Sunday, September 27, 2015

Born Again

I watched the first two hours of Heroes Reborn.  It's not a reboot of Heroes, but takes that series as history and tries to start again. I'm not sure if there's that much call for this show.  The original series started great--it's had a flashy character, a lively plot and a comic book sensibility (as opposed to Lost, which some fans felt was getting slow an heavy in its third season)--but by the end of the season, the wheels started coming off.  Every season after that--there were four--just got worse, and the ratings dropped as well.

It was a show that delivered--you didn't have to wait long for confrontations and payoffs.  But it almost seemed as if the show's creator, Tim Kring, just figured if things were exciting enough, there was no need for it to make sense. Has he fixed that problem in this go-round?  It's hard to say.

The show starts, as you'd expect, with a lot of action--a year ago a big bomb destroys a whole bunch of  evos (people with special powers) at a gathering.  It's clear some people don't want to live in peace with them.  Evos go underground to avoid being picked off.  Then we cut to a bunch of specific characters, working our way up to the present, and, still before the credits, get another big slaughter of evos.

While most of the characters are new, the best news is Jack Coleman is back as Noah Bennett, one of the most intriguing characters in the original show.  He lost his evo/cheerleader daughter in the explosion, and is now trying to live his life as a normal person, selling cars. But someone seems to be following him.  It turns out to be a guy who sees a conspiracy behind the explosion--an explosion that's pinned on another characters from the earlier show, Mohinder Suresh, though he's probably a patsy.  Soon enough they're on the road going trying to discover what's up, and finding conspiracies behind everything.  For all we know, Noah's daughter is still alive.

In general, there are implications that huge conspiracies are behind everything, and that some big event is going to happen.  This can work as long as Kring keeps the story straight, and not just a series of ridiculous coincidences to keep the action going.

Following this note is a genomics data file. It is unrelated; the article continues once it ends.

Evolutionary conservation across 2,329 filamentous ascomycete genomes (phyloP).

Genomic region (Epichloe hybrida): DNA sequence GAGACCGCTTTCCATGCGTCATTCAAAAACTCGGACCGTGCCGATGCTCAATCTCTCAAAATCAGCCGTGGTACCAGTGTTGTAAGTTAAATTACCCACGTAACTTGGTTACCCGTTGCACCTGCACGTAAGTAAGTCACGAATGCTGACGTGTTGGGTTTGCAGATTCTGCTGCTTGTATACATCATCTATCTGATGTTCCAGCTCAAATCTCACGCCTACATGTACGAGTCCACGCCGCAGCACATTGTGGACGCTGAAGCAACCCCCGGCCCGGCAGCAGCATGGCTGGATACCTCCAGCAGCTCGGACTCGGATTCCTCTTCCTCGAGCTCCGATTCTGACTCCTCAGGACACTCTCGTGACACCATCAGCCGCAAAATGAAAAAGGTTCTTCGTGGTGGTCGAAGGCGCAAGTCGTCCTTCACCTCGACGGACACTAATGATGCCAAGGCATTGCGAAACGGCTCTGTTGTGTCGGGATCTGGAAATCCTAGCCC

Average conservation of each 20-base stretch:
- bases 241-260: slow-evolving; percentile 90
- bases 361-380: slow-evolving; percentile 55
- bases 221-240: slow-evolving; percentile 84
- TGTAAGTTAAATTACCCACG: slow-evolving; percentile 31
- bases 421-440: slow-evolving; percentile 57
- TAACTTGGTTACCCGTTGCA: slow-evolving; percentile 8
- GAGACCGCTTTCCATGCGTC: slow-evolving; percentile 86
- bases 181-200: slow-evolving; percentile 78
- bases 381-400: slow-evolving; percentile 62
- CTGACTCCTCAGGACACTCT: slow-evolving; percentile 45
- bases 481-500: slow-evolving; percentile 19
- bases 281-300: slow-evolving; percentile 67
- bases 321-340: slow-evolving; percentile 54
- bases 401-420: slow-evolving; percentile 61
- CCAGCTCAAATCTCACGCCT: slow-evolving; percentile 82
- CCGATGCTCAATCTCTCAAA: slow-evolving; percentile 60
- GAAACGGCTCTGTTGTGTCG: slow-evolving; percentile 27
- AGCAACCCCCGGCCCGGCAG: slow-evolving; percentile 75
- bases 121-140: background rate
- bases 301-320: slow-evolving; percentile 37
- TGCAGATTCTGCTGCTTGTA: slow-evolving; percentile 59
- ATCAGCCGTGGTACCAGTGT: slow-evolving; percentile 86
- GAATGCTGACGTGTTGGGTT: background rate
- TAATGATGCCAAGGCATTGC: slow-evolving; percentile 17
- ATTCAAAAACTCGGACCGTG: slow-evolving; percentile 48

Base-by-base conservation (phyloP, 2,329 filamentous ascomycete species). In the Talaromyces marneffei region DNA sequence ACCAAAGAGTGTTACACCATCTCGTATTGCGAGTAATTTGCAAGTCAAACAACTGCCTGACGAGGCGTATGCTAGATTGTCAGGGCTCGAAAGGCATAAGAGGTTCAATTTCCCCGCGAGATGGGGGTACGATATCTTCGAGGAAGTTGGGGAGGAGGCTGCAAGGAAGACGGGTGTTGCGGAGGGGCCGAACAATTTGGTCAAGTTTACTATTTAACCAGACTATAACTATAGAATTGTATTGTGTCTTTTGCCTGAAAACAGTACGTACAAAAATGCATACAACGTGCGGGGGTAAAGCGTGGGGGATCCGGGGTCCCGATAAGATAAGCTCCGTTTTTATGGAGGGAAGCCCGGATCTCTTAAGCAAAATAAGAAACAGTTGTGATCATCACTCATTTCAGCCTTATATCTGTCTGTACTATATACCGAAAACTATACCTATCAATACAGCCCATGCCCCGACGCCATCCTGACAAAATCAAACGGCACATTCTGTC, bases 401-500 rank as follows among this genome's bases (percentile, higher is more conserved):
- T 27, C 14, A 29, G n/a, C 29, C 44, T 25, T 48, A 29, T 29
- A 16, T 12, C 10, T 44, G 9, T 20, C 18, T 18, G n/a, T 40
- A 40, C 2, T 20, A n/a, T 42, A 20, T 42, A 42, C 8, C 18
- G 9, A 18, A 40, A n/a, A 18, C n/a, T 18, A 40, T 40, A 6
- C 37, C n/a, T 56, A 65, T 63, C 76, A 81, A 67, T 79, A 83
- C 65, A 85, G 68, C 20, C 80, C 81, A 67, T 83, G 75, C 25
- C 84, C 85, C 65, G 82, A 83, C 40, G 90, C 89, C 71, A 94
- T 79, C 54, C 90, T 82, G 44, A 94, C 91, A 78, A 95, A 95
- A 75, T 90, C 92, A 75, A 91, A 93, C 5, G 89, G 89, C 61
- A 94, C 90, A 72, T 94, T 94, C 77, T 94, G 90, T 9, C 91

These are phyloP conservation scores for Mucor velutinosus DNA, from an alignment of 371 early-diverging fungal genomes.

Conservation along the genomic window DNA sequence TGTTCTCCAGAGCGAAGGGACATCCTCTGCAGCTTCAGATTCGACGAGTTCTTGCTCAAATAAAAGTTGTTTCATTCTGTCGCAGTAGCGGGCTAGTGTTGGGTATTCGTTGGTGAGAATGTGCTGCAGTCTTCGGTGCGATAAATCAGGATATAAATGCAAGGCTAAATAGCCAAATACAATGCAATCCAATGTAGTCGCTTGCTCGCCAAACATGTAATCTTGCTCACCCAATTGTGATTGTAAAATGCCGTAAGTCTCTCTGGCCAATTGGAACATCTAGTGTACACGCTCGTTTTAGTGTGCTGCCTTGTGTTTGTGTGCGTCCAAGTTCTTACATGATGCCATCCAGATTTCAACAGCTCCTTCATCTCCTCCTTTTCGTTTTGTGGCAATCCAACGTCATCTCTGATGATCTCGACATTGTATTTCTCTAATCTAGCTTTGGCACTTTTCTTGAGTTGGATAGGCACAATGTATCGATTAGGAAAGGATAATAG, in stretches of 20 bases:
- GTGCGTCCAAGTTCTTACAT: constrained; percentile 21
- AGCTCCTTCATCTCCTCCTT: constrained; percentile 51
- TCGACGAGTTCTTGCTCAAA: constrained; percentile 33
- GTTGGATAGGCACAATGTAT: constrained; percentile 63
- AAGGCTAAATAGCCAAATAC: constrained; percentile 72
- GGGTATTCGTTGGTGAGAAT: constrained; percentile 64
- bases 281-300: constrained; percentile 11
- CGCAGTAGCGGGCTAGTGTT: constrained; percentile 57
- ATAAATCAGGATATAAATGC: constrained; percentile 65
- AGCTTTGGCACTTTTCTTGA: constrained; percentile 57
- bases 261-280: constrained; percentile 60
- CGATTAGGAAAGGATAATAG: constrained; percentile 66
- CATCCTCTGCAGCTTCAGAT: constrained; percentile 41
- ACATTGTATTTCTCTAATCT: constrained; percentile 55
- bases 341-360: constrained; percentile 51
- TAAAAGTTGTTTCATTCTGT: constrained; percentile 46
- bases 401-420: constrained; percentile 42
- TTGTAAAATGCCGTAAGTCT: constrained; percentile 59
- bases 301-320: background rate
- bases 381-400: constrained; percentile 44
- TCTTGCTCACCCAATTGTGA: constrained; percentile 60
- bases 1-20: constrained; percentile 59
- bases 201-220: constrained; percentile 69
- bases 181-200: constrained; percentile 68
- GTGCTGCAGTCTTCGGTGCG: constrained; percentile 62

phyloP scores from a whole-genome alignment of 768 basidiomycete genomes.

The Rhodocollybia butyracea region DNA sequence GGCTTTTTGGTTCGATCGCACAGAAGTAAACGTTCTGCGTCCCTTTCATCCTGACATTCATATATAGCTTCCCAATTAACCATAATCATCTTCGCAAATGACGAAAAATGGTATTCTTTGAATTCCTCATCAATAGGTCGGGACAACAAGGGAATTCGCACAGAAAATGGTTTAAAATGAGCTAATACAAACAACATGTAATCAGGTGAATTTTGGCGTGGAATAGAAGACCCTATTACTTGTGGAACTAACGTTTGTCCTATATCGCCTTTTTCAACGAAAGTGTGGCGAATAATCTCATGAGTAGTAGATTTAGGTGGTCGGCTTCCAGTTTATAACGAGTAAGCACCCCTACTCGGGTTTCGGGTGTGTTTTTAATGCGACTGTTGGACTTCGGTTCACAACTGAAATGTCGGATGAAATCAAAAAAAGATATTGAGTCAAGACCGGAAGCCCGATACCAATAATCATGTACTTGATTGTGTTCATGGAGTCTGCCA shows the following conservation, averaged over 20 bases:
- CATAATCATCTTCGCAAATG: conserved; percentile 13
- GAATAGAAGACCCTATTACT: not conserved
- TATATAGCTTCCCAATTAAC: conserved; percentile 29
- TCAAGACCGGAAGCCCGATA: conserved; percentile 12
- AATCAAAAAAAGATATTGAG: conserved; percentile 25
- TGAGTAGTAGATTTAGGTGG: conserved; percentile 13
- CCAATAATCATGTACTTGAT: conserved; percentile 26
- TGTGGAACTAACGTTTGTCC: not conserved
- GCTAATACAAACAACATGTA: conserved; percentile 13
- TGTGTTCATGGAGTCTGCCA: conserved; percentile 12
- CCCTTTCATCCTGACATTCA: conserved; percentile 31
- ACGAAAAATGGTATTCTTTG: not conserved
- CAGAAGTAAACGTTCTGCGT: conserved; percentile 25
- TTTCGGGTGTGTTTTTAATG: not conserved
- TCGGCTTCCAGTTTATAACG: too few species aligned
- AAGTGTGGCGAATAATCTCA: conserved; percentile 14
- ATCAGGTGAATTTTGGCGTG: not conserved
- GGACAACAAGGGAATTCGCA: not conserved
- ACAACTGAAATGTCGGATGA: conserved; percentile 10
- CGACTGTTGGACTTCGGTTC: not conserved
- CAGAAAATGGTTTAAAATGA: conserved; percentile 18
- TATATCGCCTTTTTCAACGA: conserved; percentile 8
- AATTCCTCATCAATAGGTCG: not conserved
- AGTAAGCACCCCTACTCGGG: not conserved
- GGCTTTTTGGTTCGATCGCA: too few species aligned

Other characters include a mysterious couple who just want to kill evos (and succeed); a high school kid who can teleport people away and who has to keep moving so no one catches him; a Japanese girl who has superpowers inside a computer game, and the Japanese boy who's a master gamer and can help her; a kid in East Los Angeles who has his own special power, but also a dead who secretly helps create an underground railroad to get evos to Canada, as well as an uncle (I think it was his uncle) who's going to have to take over; a nasty couple with special powers who want to capture Molly Walker, a valuable evo who can find others; and a mysterious man who has the power to mesmerize people with shiny coins he keeps in his briefcase.

The story certainly moves.  But sometimes seems to have the old problems.  For instance, Bennett goes to a place that he thinks is part of the conspiracy, where the receptionist holds him at gunpoint.  And old friend, the Haitian, tells her to put down the gun, he's an old friend.  He then tells Bennett to meet him at a bench outside.  They meet and the Haitian tries to kill him.  So why stop the woman who had the gun on him. Or the evo-killing couple, who shoot first and ask questions later, pick up the teleporter kid and calmly march him away, giving him plenty of time to teleport them away.

Another problem, like the original, is too many characters are revealed to be evos.  Kring perhaps believes this just makes the story more exciting, but there's such a thing as diminishing returns.

I wouldn't call it much, but if the returns don't diminish much more, I might make it through what is advertised as a 13-episode miniseries.


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